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Study urges review of state’s death penalty system

2nd May 2016   ·   0 Comments

By Fritz Esker
Contributing Writer

A new study published by the Southern University Law Center revealed serious flaws with the Louisiana death penalty system, with reversals four times more likely than an execution since capital punishment was reinstated in the state in 1976.

University of North Carolina – Chapel Hill political science professor Frank Baumgartner and New Orleans documentation specialist Tim Lyman conducted the study, which will appear in volume seven of The Journal of Race, Gender, and Poverty.

“The results of this research should prompt an immediate review of Louisiana’s death penalty system given the extremely high error rate and the troubling role of race in the system,” Lyman said.

From 1976 to August 2015, juries handed down death sentences for 241 crimes, almost all murders. From 1976 to 2011, the FBI reported 20,942 criminal homicides in Louisiana. The numbers mean the death penalty has been imposed in approximately one percent of homicides. But executions have only been carried out in roughly ten percent of these, for a total of a tenth of a percent of all murders.

Of 241 death penalty cases, 155 (64%) have been resolved.

Resolved means the appeals are over and the inmate has either been executed or released from death row.

Of those 155, 82 percent have been reversed.

Just 28 cases (18 percent) resulted in an execution.

Fifty reversals took place between 2001 and August 2015, with another three occurring after that time period.

According to the study, 6 percent of the resolved cases, about one in 15, resulted in an exoneration, where the accused has been freed from death row because of a wrongful conviction.

It concludes that one exoneration occurs for every three executions and in the 21st century, there have been more exonerations than executions.

“If a plane were to fall out of the sky one out of every 15 trips, that would be considered a completely unacceptable failure rate,” Baumgartner said. “Louisiana’s death penalty is plagued by inaccuracies, costly mistakes, and racial and geographic unfairness. The error-rate is much higher than the national average.”

Several statistics point to racial unfairness in the administration of the death sentence. No white person has been executed in Louisiana for a crime against an African-American since 1752. Killers of whites are more than six times likely to receive a death sentence than murderers of African Americans, and 14 times more likely to be executed. In cases where the offender is an African-American male and the victim is a white female, the death sentence rate is 30 times higher than cases where both the offender and victim are African-American males.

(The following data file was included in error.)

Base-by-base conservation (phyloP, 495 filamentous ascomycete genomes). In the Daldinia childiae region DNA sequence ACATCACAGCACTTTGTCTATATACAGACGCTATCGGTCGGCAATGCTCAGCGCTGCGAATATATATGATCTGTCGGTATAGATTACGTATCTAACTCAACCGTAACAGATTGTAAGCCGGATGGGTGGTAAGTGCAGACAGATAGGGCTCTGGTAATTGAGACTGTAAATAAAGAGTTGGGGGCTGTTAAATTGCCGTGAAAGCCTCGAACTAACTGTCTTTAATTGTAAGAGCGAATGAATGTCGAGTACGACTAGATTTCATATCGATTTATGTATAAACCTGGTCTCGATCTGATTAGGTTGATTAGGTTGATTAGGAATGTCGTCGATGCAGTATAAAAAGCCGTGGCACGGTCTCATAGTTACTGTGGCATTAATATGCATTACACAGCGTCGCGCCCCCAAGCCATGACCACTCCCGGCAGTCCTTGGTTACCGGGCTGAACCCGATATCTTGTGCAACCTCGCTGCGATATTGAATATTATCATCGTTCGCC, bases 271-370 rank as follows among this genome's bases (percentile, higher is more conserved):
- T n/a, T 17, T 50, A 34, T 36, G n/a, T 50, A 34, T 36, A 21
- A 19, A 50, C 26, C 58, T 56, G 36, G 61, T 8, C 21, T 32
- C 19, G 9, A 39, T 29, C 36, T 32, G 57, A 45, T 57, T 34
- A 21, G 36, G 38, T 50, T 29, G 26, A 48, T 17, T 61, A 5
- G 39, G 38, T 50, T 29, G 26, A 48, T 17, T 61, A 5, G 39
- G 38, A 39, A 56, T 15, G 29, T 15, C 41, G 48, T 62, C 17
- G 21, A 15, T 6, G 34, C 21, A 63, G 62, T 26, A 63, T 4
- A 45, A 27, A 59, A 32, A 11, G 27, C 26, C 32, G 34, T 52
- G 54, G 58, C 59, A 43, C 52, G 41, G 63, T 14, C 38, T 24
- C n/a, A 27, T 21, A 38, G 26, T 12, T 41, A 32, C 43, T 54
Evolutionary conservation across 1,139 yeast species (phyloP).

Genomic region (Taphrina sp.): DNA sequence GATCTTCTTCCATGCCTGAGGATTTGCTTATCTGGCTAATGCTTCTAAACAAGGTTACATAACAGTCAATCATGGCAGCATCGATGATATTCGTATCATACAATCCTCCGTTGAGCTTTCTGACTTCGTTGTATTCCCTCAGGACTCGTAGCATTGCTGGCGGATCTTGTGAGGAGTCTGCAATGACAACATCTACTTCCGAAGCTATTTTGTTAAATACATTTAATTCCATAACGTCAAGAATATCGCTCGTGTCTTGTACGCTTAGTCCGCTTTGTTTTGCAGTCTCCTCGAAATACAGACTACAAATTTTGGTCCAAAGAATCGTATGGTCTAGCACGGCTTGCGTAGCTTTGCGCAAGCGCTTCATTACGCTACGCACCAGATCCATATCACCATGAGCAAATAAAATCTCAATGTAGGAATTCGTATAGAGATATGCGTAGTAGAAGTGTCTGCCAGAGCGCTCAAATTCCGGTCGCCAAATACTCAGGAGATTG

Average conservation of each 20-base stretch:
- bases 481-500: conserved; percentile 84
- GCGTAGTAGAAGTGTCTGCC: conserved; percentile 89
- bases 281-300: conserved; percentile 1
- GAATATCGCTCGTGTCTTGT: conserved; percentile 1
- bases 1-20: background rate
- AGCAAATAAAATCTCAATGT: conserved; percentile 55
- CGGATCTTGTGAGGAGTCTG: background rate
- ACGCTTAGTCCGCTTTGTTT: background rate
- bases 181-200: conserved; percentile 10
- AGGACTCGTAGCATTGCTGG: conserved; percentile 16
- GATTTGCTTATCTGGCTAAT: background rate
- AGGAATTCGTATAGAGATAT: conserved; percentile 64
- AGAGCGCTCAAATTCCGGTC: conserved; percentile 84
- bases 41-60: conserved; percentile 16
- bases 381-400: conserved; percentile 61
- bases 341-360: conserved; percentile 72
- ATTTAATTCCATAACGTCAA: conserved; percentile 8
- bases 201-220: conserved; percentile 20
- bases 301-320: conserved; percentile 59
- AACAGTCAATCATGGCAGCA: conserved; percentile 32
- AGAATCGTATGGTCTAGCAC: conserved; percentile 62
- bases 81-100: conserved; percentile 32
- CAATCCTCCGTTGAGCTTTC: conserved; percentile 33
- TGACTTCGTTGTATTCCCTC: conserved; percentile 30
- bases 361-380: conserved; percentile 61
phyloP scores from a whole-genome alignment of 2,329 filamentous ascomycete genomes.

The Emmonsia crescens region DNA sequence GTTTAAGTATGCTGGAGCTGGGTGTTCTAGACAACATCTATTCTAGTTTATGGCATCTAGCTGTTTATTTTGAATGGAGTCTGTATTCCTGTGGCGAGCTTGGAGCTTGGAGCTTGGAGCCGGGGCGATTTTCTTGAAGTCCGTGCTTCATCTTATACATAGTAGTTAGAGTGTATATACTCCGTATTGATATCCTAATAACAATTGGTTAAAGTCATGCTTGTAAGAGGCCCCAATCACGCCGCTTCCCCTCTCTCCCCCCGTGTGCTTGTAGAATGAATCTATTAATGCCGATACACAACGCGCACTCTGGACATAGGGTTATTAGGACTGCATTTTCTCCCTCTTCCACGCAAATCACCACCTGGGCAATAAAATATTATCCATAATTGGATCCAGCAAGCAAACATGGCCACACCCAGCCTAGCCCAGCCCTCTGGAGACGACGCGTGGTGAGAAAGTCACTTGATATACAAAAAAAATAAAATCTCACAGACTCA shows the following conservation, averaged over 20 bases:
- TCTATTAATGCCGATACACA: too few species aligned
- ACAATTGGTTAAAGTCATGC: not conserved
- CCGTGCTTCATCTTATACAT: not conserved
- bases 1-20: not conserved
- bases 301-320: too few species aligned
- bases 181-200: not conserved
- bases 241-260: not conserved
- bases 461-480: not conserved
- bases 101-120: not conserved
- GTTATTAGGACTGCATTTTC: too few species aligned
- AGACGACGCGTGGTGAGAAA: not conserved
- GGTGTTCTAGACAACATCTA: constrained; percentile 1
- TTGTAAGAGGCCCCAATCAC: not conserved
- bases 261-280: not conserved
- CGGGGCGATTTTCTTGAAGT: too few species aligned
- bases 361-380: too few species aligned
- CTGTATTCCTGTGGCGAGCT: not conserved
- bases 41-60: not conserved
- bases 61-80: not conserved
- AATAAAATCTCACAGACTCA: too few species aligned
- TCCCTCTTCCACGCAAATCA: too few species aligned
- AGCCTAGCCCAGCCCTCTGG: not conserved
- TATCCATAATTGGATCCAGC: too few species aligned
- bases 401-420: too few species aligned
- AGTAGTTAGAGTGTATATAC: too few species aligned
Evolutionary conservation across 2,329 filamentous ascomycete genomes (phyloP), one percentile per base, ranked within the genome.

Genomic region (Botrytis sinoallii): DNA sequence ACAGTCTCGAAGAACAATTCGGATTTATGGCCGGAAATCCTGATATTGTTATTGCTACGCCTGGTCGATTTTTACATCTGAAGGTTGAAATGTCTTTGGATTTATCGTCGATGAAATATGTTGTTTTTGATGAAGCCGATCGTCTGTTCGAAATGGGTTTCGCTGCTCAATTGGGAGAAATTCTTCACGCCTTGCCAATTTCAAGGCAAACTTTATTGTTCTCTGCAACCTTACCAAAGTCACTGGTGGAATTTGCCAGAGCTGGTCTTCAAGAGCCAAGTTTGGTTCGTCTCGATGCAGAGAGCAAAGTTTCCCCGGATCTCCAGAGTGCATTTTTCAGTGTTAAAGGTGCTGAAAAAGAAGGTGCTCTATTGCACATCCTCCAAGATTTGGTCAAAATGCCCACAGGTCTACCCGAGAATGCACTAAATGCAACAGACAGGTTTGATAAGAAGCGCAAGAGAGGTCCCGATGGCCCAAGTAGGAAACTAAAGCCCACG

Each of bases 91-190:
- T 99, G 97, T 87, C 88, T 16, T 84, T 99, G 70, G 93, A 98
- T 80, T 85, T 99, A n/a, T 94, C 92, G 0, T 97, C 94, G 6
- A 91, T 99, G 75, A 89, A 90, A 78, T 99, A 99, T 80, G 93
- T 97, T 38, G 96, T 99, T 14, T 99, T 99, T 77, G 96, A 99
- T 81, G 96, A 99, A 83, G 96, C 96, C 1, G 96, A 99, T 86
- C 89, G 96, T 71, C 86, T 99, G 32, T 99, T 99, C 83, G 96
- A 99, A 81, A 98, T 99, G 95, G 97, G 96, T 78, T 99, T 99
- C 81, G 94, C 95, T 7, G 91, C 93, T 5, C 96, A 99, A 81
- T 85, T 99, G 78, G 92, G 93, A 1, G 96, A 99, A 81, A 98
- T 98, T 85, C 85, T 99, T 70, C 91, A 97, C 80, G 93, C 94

But there is no one-size-fits-all reason why the sentences are often reversed. 38 reversals were due to judicial error (e.g. a judge giving improper instructions to a jury or failing to sustain a justifiable objection). 25 were due to prosecutorial misconduct (e.g. a prosecutor withholding evidence from the defense team). 20 were deemed to be constitutionally excessive (e.g. a defendant was later found to be mentally incompetent). 20 were due to ineffective assistance of counsel, 14 were due to a settlement with the court to reduce the sentence, and 10 were due to a general review (e.g. the court discovered problems with evidence or records).

Baumgartner acknowledges that the crimes committed in these cases are typically horrifying and the suffering of the victims is painful to contemplate. But it’s the terrible nature of the murders that often makes prosecutors, judges, or police officers commit errors that eventually result in reversal.

“The emotions are so high that people cut corners,” Baumgartner said. “Once we’ve demonized them (the accused) enough, it’s hard to be concerned about their constitutional rights.”

Of the 28 executions in Louisiana, 25 occurred between 1977 and 1988 for crimes committed between 1977 and 1984. Only two executions have been carried out in Louisiana since 2001 and one was voluntary (the most recent execution, in 2010). The busiest period for executions was June 1987-June 1988 when 11 people were sent to the electric chair, with 8 in the summer of 1987 alone.

In an era where politicians scramble to curb government spending and reduce the state’s deficit, Baumgartner and Lyman believe the death penalty is exceedingly costly to maintain.

“Can we afford this? What are we getting out of this?” Lyman asked.

Baumgartner believes that regardless of whether or not a person is morally opposed to capital punishment, the current system is flawed, unwieldy and expensive considering the amount of reversals that occur.

“We really have to confront the death penalty as how it exists, not how we wish it would exist,” Baumgartner said.

Both Baumgartner and Lyman believe Louisiana’s death penalty cases are unfair to everyone involved.

“Nobody wins with this system – the taxpayers don’t win, the victims’ families don’t win, and the inmates don’t win,” Baumgartner said.

This article originally published in the May 2, 2016 print edition of The Louisiana Weekly newspaper.

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